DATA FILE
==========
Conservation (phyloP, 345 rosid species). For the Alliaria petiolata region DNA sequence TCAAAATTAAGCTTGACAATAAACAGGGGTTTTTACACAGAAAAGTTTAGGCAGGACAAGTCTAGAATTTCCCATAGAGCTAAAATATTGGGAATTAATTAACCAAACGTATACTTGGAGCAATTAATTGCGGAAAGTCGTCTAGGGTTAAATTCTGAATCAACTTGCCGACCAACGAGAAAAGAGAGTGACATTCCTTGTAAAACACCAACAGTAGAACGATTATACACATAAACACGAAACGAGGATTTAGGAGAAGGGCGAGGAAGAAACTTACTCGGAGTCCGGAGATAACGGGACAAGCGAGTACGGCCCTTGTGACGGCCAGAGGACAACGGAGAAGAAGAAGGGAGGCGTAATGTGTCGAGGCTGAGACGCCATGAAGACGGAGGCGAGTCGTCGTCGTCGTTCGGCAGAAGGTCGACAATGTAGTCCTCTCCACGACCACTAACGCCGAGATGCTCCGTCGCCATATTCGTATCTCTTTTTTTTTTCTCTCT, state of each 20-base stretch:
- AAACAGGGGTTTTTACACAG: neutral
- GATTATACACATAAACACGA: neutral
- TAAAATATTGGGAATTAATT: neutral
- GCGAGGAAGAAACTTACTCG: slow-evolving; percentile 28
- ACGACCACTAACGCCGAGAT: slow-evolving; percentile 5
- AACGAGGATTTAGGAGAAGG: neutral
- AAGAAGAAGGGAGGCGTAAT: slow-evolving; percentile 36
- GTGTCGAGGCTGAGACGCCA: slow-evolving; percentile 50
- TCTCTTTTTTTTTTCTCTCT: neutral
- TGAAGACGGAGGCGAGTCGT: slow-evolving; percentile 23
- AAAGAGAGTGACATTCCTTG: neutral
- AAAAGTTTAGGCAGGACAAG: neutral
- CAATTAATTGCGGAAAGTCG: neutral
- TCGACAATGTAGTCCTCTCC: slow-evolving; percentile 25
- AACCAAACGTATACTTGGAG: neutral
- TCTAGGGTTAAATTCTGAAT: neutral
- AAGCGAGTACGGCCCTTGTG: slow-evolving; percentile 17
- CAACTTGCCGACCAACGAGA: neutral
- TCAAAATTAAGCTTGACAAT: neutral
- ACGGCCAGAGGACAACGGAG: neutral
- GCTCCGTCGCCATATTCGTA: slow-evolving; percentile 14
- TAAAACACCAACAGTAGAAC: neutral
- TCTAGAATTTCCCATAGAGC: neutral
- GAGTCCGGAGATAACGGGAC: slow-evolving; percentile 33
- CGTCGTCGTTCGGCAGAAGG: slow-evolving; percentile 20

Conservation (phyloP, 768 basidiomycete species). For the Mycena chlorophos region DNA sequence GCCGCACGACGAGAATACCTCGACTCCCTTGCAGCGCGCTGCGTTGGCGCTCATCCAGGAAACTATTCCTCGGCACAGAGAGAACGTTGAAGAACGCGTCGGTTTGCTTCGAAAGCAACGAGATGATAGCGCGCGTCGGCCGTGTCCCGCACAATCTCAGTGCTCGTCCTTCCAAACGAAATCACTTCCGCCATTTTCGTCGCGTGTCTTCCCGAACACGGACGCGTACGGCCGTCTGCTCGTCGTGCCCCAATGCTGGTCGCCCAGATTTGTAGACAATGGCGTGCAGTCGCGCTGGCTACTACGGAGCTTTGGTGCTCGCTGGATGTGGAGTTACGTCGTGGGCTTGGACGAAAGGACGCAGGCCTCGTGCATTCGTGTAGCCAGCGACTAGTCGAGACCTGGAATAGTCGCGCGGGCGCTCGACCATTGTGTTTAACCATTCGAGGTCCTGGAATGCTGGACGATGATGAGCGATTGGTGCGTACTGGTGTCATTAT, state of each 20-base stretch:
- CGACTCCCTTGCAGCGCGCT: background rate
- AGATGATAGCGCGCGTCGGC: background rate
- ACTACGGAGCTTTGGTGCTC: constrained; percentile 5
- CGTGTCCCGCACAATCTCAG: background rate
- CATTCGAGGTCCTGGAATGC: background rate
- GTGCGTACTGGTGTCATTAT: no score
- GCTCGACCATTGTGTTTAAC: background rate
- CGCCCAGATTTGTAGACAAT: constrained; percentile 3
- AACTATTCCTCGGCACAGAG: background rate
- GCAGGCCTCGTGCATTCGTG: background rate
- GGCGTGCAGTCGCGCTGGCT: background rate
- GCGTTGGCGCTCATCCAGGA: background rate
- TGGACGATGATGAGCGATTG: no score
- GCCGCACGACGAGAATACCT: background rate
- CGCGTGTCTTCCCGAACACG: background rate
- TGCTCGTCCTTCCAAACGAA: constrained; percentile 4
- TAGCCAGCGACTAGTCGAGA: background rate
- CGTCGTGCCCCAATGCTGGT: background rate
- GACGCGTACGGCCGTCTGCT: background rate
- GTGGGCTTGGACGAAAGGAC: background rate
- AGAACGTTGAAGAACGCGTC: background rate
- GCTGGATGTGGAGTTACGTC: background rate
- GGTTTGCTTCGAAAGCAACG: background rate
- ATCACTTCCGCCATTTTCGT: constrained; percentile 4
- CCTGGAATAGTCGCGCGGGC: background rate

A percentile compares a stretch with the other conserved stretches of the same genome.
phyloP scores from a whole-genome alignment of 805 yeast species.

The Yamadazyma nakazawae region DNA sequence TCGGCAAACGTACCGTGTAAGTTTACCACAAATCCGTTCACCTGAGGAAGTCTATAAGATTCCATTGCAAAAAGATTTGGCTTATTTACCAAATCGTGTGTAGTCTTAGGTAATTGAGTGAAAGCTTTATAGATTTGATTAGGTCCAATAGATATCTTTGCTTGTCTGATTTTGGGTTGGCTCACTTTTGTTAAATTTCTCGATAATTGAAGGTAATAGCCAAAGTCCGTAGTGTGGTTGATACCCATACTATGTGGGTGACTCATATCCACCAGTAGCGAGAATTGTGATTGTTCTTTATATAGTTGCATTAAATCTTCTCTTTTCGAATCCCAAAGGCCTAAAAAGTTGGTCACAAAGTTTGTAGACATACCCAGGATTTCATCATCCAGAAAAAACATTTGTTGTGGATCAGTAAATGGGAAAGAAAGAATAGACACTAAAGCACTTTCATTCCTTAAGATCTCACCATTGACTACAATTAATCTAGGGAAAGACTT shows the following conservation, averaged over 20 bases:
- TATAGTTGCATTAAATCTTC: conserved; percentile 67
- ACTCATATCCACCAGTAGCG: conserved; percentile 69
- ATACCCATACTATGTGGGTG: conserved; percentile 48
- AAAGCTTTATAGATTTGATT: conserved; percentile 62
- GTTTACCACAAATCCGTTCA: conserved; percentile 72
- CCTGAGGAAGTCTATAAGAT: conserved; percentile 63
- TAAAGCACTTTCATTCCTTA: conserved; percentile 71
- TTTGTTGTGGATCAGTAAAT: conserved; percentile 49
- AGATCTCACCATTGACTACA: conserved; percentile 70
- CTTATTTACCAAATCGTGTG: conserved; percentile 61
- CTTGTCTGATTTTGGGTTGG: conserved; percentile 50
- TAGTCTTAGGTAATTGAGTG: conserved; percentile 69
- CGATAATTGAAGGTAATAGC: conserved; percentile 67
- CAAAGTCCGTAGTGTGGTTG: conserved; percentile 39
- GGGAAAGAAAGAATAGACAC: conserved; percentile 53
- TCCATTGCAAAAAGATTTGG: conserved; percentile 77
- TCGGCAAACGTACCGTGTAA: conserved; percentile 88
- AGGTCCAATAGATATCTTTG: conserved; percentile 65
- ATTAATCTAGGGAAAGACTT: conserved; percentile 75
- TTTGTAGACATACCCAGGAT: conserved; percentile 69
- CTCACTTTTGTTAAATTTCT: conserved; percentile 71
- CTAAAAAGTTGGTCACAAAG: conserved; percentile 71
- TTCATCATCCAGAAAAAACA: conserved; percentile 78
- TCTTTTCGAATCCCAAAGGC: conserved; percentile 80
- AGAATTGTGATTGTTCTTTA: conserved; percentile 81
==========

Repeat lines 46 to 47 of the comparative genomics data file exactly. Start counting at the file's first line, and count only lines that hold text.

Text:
- GACGCGTACGGCCGTCTGCT: background rate
- GTGGGCTTGGACGAAAGGAC: background rate